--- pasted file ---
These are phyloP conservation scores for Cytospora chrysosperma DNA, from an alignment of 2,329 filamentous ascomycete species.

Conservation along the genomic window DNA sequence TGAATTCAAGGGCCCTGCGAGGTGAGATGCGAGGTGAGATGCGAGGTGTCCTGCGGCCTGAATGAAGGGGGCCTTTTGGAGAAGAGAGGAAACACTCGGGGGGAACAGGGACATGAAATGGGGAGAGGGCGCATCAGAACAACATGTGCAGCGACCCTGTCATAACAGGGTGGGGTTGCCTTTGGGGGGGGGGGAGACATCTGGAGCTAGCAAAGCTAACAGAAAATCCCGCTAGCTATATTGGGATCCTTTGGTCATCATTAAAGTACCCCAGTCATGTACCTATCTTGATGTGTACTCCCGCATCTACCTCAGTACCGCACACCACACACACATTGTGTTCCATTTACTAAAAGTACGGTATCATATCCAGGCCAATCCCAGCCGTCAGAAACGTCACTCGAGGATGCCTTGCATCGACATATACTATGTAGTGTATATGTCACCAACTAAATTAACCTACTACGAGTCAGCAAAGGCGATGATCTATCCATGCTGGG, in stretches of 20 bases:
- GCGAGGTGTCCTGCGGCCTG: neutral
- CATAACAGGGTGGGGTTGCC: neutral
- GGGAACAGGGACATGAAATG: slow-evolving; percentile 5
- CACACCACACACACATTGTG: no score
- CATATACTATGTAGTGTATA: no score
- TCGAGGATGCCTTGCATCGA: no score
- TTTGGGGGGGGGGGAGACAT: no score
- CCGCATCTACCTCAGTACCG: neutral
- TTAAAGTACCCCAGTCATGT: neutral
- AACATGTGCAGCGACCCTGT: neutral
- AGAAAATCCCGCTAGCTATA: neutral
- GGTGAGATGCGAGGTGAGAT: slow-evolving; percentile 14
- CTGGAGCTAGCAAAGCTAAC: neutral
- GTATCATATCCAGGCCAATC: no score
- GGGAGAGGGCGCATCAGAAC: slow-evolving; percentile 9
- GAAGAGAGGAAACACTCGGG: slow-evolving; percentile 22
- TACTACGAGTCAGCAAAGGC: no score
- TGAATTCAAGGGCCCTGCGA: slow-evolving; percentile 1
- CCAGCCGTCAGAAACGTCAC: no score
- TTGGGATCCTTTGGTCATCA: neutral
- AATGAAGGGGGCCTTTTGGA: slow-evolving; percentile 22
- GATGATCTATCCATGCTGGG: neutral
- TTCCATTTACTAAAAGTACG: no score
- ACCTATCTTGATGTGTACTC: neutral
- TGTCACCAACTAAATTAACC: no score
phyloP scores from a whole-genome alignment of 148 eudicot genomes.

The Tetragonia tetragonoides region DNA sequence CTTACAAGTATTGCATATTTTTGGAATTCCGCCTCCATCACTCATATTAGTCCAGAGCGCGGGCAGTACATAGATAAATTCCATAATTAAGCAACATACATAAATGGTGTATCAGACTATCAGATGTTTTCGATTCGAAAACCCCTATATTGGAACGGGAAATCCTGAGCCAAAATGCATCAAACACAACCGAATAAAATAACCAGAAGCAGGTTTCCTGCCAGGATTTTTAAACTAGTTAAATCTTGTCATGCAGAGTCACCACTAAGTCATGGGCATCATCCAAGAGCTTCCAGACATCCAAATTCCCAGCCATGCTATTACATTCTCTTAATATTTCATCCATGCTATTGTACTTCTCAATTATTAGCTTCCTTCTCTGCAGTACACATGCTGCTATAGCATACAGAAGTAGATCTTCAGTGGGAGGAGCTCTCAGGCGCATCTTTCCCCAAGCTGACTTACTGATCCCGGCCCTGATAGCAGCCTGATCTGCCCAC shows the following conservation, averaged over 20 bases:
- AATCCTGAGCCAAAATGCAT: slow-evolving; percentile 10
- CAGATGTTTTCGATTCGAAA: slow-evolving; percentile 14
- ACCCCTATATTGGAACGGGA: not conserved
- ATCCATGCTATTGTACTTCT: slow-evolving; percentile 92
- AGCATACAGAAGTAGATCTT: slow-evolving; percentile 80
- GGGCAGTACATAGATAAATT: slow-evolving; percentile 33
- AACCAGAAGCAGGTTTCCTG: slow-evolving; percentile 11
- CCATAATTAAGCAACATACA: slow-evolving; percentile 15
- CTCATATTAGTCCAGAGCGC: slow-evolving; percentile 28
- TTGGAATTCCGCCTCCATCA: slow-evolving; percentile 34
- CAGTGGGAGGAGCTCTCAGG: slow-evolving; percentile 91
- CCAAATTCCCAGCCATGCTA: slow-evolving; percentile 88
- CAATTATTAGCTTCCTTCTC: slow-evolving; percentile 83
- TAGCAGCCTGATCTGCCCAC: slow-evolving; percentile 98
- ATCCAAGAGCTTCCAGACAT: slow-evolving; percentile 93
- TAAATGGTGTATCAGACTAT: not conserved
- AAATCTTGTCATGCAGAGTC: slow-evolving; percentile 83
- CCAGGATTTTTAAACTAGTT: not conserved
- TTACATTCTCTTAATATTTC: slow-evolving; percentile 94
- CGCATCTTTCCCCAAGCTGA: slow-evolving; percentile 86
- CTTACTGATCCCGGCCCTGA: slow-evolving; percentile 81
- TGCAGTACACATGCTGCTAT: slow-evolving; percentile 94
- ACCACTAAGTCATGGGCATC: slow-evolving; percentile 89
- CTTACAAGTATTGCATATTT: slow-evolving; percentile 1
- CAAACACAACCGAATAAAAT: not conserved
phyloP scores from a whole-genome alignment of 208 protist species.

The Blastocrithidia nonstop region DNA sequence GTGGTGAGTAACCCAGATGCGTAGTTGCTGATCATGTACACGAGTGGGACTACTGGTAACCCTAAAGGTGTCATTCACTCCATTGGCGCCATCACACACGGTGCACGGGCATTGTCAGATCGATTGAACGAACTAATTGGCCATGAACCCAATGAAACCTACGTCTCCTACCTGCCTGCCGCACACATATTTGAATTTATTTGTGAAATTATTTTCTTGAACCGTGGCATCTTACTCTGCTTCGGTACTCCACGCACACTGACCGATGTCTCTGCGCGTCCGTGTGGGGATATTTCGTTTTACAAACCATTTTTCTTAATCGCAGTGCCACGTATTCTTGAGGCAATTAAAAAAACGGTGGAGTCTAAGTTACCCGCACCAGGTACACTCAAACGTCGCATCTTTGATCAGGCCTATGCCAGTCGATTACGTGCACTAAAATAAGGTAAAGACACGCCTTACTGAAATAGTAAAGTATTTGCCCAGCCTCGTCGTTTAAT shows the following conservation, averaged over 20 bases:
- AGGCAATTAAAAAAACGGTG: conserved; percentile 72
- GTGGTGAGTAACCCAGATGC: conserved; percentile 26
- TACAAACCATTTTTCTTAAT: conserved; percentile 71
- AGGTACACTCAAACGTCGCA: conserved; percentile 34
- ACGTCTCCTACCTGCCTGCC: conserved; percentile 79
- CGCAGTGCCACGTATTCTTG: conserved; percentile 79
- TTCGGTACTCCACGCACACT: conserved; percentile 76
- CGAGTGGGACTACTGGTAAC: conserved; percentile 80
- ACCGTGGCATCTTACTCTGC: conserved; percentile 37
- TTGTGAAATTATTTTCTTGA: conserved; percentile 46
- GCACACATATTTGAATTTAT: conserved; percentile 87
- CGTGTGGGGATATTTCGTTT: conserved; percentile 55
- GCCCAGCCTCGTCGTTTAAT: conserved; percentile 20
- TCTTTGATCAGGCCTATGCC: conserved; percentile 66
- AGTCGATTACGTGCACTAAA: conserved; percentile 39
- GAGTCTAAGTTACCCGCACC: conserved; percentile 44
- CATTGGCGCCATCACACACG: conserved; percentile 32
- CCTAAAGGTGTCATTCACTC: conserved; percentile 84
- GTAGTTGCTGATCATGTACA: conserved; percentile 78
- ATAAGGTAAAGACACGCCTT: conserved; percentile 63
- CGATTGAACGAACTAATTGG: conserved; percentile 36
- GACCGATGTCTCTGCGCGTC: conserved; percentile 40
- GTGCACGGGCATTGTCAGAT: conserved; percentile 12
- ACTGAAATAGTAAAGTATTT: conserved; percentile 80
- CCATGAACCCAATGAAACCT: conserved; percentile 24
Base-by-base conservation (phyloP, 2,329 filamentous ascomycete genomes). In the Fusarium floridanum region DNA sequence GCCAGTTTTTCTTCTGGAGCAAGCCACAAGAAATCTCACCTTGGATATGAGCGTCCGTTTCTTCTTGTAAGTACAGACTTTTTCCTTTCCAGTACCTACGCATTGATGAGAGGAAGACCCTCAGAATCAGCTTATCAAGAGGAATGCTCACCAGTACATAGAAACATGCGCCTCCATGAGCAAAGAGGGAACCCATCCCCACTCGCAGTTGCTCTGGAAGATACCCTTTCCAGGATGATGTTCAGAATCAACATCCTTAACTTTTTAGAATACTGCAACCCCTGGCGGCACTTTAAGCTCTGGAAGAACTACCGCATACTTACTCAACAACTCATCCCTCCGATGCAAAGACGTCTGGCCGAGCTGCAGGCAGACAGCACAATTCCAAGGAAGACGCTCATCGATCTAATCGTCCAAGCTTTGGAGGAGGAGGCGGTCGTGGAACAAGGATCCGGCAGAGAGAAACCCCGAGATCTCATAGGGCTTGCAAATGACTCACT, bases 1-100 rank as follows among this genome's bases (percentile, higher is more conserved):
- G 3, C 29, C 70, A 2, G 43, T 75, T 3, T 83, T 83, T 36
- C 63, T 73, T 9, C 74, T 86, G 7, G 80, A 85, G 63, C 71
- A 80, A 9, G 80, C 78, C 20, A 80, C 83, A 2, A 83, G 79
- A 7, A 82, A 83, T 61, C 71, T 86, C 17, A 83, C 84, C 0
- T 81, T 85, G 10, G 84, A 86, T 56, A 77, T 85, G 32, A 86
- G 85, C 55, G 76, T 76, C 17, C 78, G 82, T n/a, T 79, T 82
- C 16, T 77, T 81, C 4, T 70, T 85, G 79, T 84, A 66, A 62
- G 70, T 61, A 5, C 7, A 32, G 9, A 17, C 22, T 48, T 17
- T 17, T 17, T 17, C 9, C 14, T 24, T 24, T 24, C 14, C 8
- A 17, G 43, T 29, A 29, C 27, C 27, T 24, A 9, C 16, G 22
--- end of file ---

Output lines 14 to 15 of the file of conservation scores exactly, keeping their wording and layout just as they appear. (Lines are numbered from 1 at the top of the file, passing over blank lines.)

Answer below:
- GGTGAGATGCGAGGTGAGAT: slow-evolving; percentile 14
- CTGGAGCTAGCAAAGCTAAC: neutral